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tinctly to shew the astonishing effects support it with their purse and influof accumulation, and at the same time ence.- But there was a still more forpresent an undoubted certainty of re midable difficulty to encounter. Notpayment with interest, could not fail withstanding by far the greater part to have irresistabie attractions, to of the inhabitants are pour villagers those whose incoine is derived from or cottagers, without manufaciures, weekly wages, or other trifling re or any other means of subsistence ceipts. Such a scheme would not on than such as are usually to be found ly accommodate itself directly to their in a remote country parish, there circumstances, but would have a were a great majority of the adults powerful effect in arresting their at- (no fewer than three hundred indivitention. In an institution of this duals out of a population of eleven kind, too, which implies the com- hundred) already connected with bination of a number of individuals Friendly Societies within the bounds of the same rank, example would of the parish. It was well known, that lend its salutary influence; and what by far the greater part of these india man would never bring himself to viduals were obliged to strain every do of his own accord, he might be in- nerve for a bare subsistence, and, so duced to perform with eagerness from far from being able to lay up any ada principle of imitation.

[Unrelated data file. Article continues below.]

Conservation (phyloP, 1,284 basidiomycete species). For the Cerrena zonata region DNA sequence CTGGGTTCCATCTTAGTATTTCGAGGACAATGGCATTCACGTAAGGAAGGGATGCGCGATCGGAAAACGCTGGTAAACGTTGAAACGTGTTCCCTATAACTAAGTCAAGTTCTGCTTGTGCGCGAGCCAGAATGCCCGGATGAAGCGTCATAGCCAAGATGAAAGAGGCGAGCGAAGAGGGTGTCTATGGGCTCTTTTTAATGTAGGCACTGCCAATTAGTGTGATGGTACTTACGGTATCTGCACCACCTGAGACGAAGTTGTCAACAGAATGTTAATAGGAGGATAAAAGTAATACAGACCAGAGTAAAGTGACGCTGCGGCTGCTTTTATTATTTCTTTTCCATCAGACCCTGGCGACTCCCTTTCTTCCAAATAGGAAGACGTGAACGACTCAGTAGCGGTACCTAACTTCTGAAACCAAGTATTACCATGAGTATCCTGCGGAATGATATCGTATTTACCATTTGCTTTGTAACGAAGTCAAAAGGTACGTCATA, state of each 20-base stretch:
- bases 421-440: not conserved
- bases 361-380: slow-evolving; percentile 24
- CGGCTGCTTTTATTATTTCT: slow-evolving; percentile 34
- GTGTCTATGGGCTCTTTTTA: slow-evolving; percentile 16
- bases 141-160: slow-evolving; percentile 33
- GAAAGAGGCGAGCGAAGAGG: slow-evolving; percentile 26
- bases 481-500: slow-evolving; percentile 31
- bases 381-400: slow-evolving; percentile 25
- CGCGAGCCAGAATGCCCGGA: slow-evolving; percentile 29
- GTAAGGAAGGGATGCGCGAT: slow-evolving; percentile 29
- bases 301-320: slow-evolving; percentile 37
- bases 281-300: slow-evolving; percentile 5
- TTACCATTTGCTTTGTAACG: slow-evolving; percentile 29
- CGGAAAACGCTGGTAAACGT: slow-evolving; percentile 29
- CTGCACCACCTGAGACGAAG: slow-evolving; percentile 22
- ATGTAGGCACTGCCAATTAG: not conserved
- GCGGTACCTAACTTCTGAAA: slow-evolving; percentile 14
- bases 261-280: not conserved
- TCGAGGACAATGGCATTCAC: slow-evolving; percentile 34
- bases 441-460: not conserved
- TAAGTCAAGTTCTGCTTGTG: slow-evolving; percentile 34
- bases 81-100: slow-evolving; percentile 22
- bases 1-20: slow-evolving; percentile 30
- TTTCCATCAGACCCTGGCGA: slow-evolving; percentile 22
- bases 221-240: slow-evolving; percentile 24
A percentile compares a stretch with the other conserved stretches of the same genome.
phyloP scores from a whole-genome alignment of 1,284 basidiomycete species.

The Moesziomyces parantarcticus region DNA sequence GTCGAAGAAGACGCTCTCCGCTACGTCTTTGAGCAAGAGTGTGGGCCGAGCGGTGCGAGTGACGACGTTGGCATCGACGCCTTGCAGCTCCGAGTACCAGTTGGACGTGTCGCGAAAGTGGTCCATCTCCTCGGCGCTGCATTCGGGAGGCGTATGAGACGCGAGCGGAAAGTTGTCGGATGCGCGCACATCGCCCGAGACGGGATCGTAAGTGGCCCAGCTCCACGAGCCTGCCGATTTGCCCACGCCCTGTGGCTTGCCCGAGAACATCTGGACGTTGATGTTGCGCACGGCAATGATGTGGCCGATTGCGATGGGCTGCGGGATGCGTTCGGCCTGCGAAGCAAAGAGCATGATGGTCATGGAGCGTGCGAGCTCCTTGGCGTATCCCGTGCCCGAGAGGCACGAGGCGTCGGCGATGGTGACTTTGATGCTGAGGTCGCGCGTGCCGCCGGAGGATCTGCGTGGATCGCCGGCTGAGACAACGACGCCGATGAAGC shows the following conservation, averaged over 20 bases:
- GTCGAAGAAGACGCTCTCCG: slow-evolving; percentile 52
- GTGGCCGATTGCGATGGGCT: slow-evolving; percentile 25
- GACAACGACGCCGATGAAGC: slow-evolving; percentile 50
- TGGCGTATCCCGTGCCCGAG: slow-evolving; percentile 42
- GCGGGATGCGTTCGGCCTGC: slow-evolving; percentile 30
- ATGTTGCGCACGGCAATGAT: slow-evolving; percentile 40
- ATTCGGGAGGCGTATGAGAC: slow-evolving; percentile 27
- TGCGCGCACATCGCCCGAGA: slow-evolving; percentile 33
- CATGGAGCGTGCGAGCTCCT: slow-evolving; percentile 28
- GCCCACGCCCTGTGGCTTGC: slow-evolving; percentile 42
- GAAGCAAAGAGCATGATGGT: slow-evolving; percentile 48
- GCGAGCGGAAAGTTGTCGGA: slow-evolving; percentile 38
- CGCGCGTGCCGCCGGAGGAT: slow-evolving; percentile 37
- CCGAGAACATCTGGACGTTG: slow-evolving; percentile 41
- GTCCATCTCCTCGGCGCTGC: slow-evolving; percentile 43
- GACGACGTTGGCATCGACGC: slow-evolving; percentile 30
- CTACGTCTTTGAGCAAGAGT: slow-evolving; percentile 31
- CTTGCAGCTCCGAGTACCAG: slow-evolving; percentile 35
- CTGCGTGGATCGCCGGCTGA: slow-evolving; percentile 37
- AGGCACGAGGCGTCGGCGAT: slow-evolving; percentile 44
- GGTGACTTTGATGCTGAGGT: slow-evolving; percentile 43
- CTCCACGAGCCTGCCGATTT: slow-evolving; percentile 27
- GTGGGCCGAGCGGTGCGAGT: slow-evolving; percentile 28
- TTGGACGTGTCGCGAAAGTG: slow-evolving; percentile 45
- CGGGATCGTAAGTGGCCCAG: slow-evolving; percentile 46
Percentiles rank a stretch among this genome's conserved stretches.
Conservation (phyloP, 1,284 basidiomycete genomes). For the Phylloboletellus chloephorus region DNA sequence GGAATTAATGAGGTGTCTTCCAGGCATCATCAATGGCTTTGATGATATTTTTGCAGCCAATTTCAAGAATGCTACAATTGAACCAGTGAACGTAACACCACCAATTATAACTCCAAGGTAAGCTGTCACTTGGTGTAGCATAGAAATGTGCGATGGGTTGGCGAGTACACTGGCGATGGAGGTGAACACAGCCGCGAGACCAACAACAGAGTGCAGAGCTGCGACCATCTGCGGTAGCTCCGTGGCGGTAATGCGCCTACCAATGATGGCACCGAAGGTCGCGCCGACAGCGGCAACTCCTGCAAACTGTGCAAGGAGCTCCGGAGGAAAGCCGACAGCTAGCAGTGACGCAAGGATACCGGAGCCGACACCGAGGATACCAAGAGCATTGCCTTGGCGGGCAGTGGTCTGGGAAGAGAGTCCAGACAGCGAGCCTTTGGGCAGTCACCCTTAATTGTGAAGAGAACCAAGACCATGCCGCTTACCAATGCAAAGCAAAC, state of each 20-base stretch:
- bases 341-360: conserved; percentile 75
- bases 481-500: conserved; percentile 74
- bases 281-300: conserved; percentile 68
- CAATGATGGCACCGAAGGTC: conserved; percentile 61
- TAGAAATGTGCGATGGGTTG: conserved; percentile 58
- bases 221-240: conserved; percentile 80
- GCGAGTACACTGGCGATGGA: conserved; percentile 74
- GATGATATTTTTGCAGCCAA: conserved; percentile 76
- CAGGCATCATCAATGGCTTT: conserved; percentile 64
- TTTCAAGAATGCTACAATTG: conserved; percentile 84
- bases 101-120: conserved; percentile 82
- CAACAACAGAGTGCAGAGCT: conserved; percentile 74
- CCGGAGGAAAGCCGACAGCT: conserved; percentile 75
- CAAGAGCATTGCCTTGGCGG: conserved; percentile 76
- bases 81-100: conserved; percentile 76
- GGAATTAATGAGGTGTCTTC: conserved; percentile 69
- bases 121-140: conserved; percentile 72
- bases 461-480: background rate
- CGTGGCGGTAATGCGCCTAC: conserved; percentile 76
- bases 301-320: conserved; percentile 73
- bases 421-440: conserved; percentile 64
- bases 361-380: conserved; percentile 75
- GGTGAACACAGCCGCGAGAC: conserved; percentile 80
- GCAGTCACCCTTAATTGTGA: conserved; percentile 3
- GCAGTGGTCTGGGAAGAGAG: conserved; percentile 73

ditional savings, found at times exReflections of this kind led to the treme difficulty in fulfilling their eninstitution of the Ruthwell Parish gagements to the established Societies. Bank, about the beginning of the The scheme of the Savings Bank was year 1810. In this attempt, there drawn up and put in execution, with were discouragements of a peculiar the advice and co-operation of some kind, which it will not be improper of the most respectable inhabitants of to state, that the success of the ex the parish ; and in the period of four periment may appear in its true light. years and a balf, the funds of the Insti. -In point of local circumstances, in- tution have risen to upwards of eleven deed, there are perhaps few parishes hundred and sirty pounds *, which in Scotland where the scheme might sum is now bearing interest at five not have been tried to greater advan- per cent, in the hands of the Dumfries tage than in the parish of Ruthwell. branch of the British Linen Company. One of these discouragements arose The gentlemen who have been so from the want of resident heritors, laudably and so successfully employed who might countenance the under- in suppressing mendicity in Edinburgh, taking with their approbation, and instituted, in January last, a “ Bank